In either of these instances, you should consider leasing from someone else.
But for most leased fleets, the necessary data arrive regularly: the information is in the leasing company bills that outline work performed and on which units. Those bills specify parts replaced, labor charges and more. Many fleet operators simply sign the invoices and forward them for payment. What they should be doing is entering the information the bills contain into a maintenance program.
Depending on the leasing company, those invoices can be submitted in digital form. In that case, the data can be imported electronically to eliminate data entry — depending on the maintenance program being used. If that isn’t possible, the information should be keyed in manually.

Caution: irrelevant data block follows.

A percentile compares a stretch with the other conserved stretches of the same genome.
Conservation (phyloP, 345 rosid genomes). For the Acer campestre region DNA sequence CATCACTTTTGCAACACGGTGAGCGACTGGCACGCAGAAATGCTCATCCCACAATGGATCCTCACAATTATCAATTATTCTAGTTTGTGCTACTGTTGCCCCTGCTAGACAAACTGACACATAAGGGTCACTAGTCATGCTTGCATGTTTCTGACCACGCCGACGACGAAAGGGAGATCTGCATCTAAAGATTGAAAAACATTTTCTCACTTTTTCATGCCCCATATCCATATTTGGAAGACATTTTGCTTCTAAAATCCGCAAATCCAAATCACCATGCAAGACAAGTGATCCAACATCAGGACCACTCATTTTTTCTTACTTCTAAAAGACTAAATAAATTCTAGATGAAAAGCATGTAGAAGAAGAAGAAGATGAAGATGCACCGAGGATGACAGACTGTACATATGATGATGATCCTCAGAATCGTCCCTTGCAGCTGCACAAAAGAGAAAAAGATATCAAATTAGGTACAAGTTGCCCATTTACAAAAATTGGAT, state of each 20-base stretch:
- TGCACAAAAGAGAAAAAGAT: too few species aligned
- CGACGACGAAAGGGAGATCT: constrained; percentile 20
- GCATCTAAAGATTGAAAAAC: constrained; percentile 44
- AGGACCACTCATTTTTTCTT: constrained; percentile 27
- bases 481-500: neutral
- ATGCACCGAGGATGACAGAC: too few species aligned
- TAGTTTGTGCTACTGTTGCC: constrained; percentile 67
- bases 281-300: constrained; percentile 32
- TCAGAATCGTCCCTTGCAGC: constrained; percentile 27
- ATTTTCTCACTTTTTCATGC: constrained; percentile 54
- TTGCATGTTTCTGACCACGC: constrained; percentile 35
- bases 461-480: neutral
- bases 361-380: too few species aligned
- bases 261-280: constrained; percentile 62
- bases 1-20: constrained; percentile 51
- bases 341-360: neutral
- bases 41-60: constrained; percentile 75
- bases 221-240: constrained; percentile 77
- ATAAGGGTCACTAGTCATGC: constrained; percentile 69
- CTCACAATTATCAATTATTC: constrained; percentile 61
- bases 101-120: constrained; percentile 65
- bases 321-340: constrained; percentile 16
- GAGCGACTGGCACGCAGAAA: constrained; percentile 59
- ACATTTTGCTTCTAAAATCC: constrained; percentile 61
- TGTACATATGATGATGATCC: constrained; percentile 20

In every case, the information should be retained and analyzed by the fleet lessee. In the short term it will provide insight into ongoing equipment and driver performance. Long term, it will be available for comparing the costs and terms of one lease with another or with other maintenance options.